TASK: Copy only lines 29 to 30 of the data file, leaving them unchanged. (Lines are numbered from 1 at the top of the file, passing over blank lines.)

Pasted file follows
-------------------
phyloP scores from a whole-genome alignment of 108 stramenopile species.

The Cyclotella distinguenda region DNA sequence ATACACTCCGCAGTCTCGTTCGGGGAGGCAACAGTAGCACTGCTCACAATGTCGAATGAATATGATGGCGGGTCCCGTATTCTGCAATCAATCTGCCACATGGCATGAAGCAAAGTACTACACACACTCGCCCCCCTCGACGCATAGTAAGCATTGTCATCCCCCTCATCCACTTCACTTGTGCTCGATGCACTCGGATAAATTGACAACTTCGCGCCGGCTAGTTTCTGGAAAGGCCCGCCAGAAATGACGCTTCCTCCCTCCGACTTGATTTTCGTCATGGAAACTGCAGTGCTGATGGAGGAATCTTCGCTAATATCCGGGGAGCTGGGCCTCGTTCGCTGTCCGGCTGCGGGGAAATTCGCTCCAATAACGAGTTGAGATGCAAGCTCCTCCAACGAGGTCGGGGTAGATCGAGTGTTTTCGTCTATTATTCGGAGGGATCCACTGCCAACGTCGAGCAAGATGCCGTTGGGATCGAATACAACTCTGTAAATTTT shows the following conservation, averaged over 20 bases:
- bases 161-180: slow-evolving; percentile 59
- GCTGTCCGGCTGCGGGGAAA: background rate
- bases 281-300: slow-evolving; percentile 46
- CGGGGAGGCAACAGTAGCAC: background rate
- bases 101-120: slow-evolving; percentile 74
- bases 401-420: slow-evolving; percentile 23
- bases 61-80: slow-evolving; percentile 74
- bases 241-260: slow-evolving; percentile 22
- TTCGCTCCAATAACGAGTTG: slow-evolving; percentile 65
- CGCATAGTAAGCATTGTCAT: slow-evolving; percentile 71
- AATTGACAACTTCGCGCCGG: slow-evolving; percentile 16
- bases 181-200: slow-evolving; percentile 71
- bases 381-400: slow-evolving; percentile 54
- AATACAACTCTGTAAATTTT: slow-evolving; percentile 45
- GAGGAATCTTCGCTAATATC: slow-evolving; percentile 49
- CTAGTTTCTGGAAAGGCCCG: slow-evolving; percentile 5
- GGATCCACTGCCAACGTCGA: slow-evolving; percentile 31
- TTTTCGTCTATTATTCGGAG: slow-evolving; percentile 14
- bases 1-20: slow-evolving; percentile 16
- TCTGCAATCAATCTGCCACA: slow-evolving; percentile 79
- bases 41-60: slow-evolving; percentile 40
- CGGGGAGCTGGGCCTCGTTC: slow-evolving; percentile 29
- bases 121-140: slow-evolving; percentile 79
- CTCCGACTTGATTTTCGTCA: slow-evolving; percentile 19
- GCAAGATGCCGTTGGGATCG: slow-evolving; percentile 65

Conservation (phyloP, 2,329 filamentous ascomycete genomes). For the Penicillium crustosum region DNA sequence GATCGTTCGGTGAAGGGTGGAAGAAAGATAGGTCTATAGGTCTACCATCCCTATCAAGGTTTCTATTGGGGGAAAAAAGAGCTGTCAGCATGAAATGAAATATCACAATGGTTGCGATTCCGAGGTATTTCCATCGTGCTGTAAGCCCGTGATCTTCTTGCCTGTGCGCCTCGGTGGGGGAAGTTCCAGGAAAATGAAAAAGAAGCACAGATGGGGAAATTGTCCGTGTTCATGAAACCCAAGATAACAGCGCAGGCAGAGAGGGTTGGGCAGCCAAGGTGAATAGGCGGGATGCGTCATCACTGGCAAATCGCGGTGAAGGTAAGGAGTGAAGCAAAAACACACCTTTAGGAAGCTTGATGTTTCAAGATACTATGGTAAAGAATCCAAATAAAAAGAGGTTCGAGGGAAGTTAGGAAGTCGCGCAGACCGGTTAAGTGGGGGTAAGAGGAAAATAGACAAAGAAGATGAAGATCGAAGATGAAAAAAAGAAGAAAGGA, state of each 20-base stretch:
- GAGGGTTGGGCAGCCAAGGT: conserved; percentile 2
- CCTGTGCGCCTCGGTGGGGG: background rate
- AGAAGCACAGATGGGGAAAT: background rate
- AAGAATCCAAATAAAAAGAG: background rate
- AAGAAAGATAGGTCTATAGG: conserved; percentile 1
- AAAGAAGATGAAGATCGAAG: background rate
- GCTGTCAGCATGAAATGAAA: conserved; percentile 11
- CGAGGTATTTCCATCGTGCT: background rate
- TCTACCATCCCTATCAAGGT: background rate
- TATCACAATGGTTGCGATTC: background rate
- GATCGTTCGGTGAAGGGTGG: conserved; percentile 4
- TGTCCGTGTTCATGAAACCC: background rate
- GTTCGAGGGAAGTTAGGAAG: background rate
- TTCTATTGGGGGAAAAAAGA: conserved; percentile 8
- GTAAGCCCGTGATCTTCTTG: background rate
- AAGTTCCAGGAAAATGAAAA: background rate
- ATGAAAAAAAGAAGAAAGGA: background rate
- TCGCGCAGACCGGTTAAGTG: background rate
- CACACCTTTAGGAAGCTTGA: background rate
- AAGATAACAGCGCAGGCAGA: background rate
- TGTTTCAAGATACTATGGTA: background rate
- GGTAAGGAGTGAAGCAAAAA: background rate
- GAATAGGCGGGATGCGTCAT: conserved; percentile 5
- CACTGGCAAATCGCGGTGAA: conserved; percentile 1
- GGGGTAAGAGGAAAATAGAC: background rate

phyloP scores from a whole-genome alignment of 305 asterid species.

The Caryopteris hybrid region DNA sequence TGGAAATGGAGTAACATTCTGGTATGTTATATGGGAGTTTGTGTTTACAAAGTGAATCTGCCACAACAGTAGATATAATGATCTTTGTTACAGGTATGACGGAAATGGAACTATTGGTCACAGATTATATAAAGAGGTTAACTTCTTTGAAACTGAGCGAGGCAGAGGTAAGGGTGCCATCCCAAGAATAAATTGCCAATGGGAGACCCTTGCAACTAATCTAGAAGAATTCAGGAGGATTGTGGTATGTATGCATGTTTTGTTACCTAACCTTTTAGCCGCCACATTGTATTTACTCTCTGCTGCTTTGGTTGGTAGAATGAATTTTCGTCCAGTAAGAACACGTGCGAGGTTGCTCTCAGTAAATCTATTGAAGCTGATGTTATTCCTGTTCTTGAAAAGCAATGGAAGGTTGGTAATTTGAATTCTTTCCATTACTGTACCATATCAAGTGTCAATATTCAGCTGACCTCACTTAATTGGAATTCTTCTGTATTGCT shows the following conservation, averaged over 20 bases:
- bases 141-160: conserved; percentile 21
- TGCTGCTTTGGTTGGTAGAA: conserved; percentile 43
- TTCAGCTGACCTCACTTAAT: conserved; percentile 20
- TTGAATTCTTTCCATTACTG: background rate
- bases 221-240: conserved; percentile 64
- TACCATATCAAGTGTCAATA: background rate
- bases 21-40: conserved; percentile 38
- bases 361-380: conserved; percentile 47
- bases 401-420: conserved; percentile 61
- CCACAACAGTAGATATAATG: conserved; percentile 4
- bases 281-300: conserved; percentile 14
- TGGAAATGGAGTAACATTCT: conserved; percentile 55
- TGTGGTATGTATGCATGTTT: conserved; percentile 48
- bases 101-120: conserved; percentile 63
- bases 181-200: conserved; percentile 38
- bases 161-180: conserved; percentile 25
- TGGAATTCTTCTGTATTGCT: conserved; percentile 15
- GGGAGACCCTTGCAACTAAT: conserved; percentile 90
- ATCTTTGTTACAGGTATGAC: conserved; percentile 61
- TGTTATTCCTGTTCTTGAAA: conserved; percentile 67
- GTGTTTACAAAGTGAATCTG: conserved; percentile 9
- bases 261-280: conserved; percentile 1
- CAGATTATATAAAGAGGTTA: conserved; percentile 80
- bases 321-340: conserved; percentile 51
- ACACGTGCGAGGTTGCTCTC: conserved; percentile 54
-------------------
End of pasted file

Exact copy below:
- GAGGGTTGGGCAGCCAAGGT: conserved; percentile 2
- CCTGTGCGCCTCGGTGGGGG: background rate